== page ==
As part of my role at Nobrow I was invited out to Angouleme with my boss Sam Arthur. It’s always been a dream of mine to make this pilgrimage to the holy BD event but I’ve always hesitated because of the lack of hotels or places to stay. This was solved by a contact of the company, the lovely Katherine, who rents rooms out locally for the festival.
This is just going to be a short piece that I’ll scatter with some photographs of the town and books I saw/bought. I wish I’d driven a van out there as I would most certainly have a van load of books to bring back.
We travelled out by Eurostar to Paris and then jumped on the Bordeaux bound local service and exited at Angouleme. For those who haven’t visited the town and are expecting a quaint village I can tell you that it’s a much bigger place than I personally expected. From what I saw the town is around the size of maybe a Worcester or a Dundee and has a thriving shopping area, an abundance of great restaurants and loads of historical sites. In fact the town is situated on a steep hill and at it’s top is a fort style arrangement with gorgeous spires and battlements. I spent the odd spare ten minutes staring out over the landscape from Angouleme’s highest points.
The French take their comic seriously and not only is the town the host of this yearly festival but also of the permanent BD Museum. This year part of it’s exhibition was about that adventurous scamp Hilda. Myself and Sam took a tour and they have done an amazing job of making the experience a 360 degree vision that’s perfect for the legions of families and school trips lined up waiting to get a ticket.
(Sam in the Excellent Hilda Exhibit - included for scale!)
We arrived on the Wednesday night but the festival in main takes place between the Thursday and Sunday. The venues are spread out across the town in huge tents the size of the hall at Thoughtbubble. The main publishers venue had within it separate builds for each of the main publishers. The likes of Casterman, Dargard, Soliel and more had actual shops built into the umbrella building. They presented shelf after shelf of comics as well as images of their long-running and popular series on huge screens and posters. Alongside these shops where long series of post office style counters house the talent who sketched and signed and chatted all day long.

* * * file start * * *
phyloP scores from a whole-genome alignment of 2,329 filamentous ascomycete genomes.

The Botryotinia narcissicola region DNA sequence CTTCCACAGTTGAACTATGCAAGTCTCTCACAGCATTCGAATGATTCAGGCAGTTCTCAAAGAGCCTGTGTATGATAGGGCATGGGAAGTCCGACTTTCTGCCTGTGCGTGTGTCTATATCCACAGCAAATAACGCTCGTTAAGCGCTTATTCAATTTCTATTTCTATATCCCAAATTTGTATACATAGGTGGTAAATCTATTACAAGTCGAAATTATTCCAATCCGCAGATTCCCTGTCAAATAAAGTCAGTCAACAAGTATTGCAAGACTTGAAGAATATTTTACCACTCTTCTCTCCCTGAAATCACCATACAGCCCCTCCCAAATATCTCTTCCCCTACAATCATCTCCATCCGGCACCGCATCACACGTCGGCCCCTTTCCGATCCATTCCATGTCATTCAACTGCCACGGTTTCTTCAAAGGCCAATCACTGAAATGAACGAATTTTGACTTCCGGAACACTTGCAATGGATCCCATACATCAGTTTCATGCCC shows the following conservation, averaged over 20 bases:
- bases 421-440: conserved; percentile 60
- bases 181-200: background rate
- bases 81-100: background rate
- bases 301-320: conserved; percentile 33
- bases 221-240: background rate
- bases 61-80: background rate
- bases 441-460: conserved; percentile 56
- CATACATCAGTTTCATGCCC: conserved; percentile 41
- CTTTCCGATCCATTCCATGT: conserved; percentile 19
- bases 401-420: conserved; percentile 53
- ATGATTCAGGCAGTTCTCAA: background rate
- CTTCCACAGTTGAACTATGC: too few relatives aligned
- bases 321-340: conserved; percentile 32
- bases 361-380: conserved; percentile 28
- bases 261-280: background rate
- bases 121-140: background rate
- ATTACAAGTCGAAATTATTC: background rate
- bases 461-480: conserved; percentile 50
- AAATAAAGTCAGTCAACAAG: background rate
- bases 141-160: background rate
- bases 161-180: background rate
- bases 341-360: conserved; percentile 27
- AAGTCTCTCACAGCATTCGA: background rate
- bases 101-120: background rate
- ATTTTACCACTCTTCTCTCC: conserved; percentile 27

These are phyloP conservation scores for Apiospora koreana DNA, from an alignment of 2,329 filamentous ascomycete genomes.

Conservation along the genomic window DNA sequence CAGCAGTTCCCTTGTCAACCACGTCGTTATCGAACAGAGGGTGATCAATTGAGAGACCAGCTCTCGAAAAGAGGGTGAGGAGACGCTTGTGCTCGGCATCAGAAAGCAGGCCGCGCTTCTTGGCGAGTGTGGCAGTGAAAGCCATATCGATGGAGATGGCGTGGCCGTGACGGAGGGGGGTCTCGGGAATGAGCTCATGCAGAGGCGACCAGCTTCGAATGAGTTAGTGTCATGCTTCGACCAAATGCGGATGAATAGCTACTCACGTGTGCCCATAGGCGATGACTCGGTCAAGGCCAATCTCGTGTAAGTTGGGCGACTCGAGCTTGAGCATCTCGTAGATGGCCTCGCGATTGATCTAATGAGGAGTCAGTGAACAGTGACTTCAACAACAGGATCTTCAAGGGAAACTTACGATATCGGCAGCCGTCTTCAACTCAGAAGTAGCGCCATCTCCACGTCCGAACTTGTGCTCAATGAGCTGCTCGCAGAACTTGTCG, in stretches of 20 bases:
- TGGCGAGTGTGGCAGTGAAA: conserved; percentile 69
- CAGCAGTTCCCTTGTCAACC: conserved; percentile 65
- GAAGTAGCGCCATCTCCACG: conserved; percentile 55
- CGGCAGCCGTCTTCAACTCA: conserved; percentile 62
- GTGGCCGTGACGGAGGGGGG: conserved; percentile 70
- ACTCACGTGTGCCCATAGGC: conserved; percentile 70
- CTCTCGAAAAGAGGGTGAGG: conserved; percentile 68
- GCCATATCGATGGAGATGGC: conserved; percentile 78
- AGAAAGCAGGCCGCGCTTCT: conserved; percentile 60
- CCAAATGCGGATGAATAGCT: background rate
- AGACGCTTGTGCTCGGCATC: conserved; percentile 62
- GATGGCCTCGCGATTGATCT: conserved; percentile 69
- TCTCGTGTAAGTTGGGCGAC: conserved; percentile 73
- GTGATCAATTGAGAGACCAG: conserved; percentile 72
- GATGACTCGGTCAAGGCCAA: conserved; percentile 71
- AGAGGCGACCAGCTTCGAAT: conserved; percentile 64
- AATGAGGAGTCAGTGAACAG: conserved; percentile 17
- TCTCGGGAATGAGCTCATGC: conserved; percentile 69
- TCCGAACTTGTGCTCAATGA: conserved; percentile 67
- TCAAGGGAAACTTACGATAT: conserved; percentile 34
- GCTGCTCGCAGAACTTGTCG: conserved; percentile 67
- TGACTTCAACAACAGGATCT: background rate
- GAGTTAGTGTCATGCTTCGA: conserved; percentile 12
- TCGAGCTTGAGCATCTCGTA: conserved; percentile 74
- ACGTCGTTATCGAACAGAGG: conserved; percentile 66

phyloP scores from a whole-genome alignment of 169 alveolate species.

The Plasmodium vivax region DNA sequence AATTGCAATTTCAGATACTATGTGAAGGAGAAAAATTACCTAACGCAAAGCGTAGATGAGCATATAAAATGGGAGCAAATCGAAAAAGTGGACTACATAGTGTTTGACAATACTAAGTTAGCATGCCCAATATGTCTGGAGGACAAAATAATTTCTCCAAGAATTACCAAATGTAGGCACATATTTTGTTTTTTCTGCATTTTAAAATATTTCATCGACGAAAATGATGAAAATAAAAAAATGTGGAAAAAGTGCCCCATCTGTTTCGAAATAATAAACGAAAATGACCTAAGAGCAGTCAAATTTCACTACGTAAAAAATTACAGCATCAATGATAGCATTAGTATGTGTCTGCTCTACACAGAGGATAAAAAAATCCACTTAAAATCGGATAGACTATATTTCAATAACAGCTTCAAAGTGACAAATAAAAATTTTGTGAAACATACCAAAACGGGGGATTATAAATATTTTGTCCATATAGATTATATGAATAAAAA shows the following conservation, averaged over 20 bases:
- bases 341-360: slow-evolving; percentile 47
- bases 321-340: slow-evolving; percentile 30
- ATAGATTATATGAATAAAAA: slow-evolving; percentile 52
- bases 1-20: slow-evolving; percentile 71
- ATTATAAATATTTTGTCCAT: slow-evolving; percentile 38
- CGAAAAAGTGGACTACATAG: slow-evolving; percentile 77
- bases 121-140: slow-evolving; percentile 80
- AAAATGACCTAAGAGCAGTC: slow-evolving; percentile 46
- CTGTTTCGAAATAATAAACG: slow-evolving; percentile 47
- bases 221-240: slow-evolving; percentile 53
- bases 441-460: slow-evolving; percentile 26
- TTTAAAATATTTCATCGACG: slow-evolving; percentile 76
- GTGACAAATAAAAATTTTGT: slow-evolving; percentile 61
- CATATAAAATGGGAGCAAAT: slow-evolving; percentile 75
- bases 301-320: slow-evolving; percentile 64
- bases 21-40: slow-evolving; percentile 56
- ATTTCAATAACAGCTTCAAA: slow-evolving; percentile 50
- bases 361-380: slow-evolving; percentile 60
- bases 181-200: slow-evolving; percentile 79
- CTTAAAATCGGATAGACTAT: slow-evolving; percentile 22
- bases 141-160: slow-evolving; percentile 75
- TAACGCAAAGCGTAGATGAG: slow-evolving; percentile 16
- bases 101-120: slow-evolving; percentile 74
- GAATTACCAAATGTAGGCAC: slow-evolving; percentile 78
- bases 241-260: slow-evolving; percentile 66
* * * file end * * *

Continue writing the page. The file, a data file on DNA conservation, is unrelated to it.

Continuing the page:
(AJ Dungo with Sam Arthurs outside the Casterman shop).
Other tents included a tent that housed the smaller publishers and some small press creators. One that housed the back issues and original art sales. A manga tent. A ‘Rights Building’ where all the high level deals were done between publishers and with tv/movie studios. There was also a tent that catered to workshops and an exhibition for kids. The streets are lined with banners and signposts for the festival and there is even a tannoy sytem set up in the streets to let you know about events, signings, exhibitions, opening and closing times etc.
Beyond the above you had at least eight major exhibitions with as varied subjects as a retrospective on Wally Wood, Robert Kirkman and The Walking Dead, the work of Grand Prix nominated writer/artist Katherine Meurisse and many more. Many of the small shops housed smaller exhibitions as well as some great window art, there were stalls and indoor markets selling tatty back issues and even the optician next to my B&B had Asterix comics and figurines in the windows.
I saw only one stall selling Funkos (shame on them) and I saw one Deadpool cosplayer - so you can see why I enjoyed the event so much.
This year there were forty-two books in the official selection and they included ‘In Waves’ by all round top dude AJ Dungo. Having your book listed like this is a big sales boost and not just within the comics community but to the general public. I had dinner with AJ at the Casterman event on the Friday night and he had been signing all day and selling hundreds and hundreds of books - no exaggeration!
It’s a credit to the popularity of the event that even President Macron turned up to have a look round. The French being the French immediately satirised his attendance and also mounted a peaceful counter-demonstration. I can’t really see Boris Johnson or Donald Trump turning up at the MCM can you? (Maybe in a few years to sign autographs for £10 a time?)
For those new to attending it’s worthy of note that its the town’s main (and only?) hotel The Mercure that hosted the majority of the big meals and cocktail parties. This is where all the big guests are put up and the power deals are discussed. I was there with Sam, AJ, Jon McNaught, Irina Polianina (Europe Comics) and Keith Richardson (Rebellion and 2000 AD) to commiserate the moment the UK left the European Union. The bar is festooned with comics posters and display cases of albums as well as a revolving AV of popular books over our heads in the bar. Beyond my above drinking buddies a little shout to Nazeli (Europe Comics), Chloe, Amy and Steve (Thoughtbubble), Enrico Marini, Lewis Trondheim, Chris Staros and everyone else who chatted with me.
Not even the constant rain could ruin this event for this not so young Angouleme virgin!
Here are a few of the great covers and comics I saw and bought.
Many thanks for reading.